Alfred and Olive Thorpe Lustron House

Alfred and Olive Thorpe Lustron House

1001 N.E. Second Street, Fort Lauderdale, Florida
Built 1950, listed in the National Register of Historic Places 2007

Photo captions:

Cover from the Original Lustron Home Catalog
Image Courtesy of the Sarasota County History Center

Alfred and Olive Thorpe Lustron House
Image Courtesy of the Broward County Libraries Division

This prefabricated house is constructed of porcelain enamel coated steel panels attached to a steel frame. The panels cover the surfaces on both the exterior and interior of the structure. The windows are made of aluminum. The structure was erected on a concrete slab. The one-story side gabled, Ranch-style house is one of the Lustron Corporation’s Westchester Deluxe Model 2 and features two bedrooms and one bathroom. The semi-open plan interior features living, dining and kitchen areas accessible by “cutout” openings without doors. The original exterior color was blue but, is now painted white, while the interior was originally tan.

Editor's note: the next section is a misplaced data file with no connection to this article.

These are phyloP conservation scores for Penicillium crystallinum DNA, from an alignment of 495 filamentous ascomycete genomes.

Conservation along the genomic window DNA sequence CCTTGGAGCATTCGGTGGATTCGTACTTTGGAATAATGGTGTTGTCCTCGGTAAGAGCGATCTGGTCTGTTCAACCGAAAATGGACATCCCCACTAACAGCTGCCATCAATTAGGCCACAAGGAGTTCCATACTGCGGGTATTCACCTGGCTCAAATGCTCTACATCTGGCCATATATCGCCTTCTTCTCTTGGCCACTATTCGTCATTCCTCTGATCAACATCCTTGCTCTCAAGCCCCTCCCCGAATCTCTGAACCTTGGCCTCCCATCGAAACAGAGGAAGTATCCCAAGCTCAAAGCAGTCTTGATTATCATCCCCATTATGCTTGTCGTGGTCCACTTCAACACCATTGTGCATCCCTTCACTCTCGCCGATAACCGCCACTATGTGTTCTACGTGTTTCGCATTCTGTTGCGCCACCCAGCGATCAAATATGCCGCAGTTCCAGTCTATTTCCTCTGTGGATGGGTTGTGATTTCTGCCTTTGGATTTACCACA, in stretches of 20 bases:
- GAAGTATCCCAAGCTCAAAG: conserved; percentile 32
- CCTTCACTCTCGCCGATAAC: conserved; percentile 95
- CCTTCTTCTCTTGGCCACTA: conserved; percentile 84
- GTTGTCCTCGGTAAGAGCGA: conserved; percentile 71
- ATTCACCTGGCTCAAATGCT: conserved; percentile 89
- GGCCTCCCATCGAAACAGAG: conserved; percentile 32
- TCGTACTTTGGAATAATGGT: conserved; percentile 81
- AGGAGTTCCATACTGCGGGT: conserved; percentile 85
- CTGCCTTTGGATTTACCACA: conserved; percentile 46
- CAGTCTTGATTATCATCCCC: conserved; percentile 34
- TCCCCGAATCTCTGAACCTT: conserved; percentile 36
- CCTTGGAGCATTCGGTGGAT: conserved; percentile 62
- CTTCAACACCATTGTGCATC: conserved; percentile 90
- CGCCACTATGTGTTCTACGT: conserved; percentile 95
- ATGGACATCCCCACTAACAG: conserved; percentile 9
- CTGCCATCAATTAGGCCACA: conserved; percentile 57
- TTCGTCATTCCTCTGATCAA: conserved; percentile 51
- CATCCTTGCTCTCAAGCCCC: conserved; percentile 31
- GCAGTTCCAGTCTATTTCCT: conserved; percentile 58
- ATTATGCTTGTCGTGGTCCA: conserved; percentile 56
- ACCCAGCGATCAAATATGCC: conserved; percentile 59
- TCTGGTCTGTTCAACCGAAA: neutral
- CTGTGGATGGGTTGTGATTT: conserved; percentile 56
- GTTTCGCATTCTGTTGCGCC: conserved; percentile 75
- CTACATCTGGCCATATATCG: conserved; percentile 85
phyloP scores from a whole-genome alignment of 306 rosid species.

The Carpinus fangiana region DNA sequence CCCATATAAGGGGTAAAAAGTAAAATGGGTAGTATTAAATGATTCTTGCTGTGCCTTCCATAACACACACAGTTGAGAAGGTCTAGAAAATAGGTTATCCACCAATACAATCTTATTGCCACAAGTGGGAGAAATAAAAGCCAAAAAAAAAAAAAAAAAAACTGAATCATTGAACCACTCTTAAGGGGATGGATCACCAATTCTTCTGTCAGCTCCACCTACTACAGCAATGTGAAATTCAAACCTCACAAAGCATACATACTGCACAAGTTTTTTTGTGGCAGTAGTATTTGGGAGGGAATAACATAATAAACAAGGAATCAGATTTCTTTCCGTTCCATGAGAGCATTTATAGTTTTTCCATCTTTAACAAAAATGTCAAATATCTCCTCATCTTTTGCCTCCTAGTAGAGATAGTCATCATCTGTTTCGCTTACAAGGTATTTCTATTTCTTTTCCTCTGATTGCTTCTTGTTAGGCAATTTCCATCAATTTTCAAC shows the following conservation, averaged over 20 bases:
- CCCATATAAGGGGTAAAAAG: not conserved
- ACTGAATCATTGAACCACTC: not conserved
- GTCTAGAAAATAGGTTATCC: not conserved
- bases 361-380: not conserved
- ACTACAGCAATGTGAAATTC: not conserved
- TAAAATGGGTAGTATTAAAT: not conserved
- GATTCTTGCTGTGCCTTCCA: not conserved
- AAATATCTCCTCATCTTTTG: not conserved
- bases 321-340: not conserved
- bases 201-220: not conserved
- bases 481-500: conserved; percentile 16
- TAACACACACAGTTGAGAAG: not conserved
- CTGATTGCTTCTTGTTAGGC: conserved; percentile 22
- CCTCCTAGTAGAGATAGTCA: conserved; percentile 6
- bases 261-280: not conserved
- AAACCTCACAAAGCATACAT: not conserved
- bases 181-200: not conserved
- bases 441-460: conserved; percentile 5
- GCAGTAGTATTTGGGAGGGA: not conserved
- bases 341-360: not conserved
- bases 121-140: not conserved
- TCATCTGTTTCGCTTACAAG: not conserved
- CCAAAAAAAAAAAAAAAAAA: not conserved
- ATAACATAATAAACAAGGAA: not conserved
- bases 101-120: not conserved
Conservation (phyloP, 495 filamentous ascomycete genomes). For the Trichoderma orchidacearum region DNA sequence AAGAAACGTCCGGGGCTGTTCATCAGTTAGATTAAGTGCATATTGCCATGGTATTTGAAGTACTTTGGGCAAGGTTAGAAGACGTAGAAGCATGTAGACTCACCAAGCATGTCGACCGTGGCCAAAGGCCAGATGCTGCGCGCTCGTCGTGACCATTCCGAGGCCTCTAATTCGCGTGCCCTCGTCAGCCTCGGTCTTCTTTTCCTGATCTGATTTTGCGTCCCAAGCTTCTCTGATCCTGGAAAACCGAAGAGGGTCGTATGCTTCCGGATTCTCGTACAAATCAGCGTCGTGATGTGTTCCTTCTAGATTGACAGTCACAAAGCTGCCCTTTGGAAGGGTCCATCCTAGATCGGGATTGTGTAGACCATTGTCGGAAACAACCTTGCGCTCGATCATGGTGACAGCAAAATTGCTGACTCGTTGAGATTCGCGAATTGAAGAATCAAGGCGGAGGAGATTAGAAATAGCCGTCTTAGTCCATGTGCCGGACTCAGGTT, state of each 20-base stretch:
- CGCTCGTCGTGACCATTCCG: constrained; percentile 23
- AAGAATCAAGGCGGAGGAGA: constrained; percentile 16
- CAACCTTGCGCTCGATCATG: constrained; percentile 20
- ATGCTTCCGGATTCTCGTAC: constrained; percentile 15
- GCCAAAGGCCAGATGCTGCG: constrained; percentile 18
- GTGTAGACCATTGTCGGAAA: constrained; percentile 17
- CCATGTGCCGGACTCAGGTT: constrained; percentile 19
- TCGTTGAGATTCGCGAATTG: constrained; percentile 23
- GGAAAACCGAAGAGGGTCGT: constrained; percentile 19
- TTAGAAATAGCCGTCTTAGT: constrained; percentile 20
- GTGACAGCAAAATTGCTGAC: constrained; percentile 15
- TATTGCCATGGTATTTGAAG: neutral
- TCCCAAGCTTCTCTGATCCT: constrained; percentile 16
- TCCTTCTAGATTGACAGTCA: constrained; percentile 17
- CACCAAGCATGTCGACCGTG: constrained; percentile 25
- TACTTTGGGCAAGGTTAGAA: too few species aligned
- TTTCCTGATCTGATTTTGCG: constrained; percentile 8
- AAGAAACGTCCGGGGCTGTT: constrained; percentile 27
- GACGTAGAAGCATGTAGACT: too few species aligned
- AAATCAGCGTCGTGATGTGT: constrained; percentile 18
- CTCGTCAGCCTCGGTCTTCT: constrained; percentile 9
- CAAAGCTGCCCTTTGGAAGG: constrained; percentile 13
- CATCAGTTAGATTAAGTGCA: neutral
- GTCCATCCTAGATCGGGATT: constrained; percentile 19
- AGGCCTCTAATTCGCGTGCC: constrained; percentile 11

In 1947, Carl Strandlund created the Lustron Corporation to manufacture affordable homes to address the post World War II housing shortages. By the end of the war, Strandlund had invented a porcelain enamel coated steel architectural panel that could be mass produced at a low cost. Utilizing a surplus military aircraft factory in Columbus, Ohio, Lustron houses were manufactured as a kit, delivered to the construction site and assembled by the dealer, promising a low cost, quickly produced home for a returning soldier that was economical and practically maintenance free.

The Alfred and Olive Thorpe Lustron House retains most of its original features; however, a carport was added and the original steel roof tiles have been replaced with composition shingles. The home is privately owned and not open to the public.​​